The project was launched in 2008 with the aid of an $8 million grant from the U.S. National Institutes of Health (NIH). The magnet was built in the U.K. and shipped across the Atlantic Ocean and through the Great Lakes to Duluth, MN. It was then shipped over land on a specialized trailer to the CMRR building on the Twin Cities campus.
The 10.5-tesla MRI scanner is housed at the Center for Magnetic Resonance Research. Image courtesy of the CMRR.
CMRR researchers have worked on how to cool the conductors below the required liquid helium temperature of -455° F or -270° C, as well as how to configure the device's complex electronics. They also conducted animal studies to ensure the scanner's safe use for humans.
The scanner (Magnetom 10.5T, Siemens Healthineers) is able to image the entire body, but its main focus will be the brain. In addition to the initial NIH grant, the CMRR researchers also received a five-year, $9.7 million grant from the NIH Brain Initiative to develop the next generation of brain imaging techniques with the scanner.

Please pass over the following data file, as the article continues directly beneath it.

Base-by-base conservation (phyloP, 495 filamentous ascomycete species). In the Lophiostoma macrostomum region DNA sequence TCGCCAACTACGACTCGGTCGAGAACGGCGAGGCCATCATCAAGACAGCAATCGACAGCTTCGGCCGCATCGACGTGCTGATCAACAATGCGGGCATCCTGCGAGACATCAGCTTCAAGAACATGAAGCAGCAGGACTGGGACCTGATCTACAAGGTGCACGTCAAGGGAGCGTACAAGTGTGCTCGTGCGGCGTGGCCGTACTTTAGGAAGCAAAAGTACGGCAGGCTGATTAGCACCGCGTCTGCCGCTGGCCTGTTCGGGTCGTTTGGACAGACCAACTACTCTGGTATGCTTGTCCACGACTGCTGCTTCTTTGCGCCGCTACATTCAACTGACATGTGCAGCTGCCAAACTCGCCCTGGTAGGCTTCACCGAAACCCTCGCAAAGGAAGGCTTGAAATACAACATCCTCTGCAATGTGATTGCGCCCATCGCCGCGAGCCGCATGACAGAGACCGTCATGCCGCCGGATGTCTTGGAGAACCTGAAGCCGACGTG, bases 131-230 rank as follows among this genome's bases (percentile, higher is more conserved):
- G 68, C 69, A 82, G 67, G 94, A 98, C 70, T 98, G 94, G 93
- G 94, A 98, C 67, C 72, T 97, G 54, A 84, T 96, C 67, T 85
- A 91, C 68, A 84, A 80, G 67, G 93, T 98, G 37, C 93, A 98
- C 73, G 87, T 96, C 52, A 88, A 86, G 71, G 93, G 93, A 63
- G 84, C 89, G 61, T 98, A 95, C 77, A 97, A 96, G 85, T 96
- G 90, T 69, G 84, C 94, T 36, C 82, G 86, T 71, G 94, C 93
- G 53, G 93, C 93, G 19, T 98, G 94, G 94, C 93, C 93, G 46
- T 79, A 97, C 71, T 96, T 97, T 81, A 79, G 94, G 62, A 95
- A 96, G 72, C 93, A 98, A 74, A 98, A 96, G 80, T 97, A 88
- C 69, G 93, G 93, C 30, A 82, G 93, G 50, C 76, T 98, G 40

Also, by studying how the body works, clinicians can contribute to the development of treatment options for a range of diseases, including heart disease, diabetes, and cancer.
"This is an instrument with which we want to push the boundaries of imaging brain function," said Kamil Ugurbil, PhD, director of the CMRR and a professor of medicine, neuroscience, and radiology at the university's medical school.
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